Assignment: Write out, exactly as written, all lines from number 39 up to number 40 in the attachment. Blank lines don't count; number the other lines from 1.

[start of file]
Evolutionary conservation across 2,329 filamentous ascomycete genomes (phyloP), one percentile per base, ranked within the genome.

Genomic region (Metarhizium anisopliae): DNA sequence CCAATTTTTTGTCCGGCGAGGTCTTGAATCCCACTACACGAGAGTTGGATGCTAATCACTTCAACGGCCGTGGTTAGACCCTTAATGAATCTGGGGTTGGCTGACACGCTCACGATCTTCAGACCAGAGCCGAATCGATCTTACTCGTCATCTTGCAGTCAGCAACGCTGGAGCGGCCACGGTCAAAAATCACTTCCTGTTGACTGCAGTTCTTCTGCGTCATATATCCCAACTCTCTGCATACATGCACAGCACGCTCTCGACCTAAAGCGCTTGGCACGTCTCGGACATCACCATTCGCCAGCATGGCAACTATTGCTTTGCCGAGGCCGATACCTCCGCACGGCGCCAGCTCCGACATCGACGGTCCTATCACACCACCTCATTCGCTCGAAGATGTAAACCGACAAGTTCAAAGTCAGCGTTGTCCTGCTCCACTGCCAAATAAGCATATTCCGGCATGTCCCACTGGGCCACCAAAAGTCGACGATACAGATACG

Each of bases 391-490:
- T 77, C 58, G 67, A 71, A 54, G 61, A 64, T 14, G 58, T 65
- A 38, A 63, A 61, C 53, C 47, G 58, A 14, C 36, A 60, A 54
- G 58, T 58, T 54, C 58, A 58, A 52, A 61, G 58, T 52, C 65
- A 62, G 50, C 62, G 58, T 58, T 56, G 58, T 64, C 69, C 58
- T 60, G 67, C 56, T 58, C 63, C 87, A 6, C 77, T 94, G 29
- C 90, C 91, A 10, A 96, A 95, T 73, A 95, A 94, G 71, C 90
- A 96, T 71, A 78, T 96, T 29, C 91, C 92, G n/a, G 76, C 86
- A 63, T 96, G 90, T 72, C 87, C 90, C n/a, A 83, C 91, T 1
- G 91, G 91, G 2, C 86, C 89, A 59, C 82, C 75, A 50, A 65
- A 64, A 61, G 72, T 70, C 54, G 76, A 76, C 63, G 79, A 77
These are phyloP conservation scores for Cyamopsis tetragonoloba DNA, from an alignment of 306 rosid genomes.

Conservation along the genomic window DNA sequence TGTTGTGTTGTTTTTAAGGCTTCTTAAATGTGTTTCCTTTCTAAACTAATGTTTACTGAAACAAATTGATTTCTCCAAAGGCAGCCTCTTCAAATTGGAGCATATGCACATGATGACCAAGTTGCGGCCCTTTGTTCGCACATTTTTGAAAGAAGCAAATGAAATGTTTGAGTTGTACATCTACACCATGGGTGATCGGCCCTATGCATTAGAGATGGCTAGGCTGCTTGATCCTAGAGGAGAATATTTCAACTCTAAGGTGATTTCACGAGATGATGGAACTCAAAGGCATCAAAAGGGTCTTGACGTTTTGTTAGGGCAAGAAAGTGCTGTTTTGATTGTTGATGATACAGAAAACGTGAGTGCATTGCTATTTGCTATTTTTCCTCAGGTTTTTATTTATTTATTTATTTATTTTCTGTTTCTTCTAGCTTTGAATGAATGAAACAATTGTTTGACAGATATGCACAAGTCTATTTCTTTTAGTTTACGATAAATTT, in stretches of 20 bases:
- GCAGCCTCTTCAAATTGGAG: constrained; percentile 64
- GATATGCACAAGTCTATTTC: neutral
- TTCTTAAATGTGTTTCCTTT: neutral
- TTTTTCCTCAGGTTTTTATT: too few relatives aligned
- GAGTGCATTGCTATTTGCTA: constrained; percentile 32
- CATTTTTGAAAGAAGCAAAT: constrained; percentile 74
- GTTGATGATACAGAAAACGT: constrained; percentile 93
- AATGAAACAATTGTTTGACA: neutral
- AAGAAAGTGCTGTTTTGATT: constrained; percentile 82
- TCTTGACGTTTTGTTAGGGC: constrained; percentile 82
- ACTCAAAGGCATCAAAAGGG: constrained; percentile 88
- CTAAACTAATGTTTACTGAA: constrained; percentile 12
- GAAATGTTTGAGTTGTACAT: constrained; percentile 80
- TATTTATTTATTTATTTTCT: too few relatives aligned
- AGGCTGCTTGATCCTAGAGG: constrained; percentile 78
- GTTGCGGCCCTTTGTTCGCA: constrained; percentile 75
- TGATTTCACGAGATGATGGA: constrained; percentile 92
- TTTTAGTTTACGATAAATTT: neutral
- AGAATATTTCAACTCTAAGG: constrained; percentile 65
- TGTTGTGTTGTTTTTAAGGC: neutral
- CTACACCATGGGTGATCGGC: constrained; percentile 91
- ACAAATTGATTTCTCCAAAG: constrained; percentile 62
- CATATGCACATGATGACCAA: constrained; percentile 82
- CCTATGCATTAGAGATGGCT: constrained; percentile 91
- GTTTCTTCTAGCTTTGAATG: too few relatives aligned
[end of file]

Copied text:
- CCTATGCATTAGAGATGGCT: constrained; percentile 91
- GTTTCTTCTAGCTTTGAATG: too few relatives aligned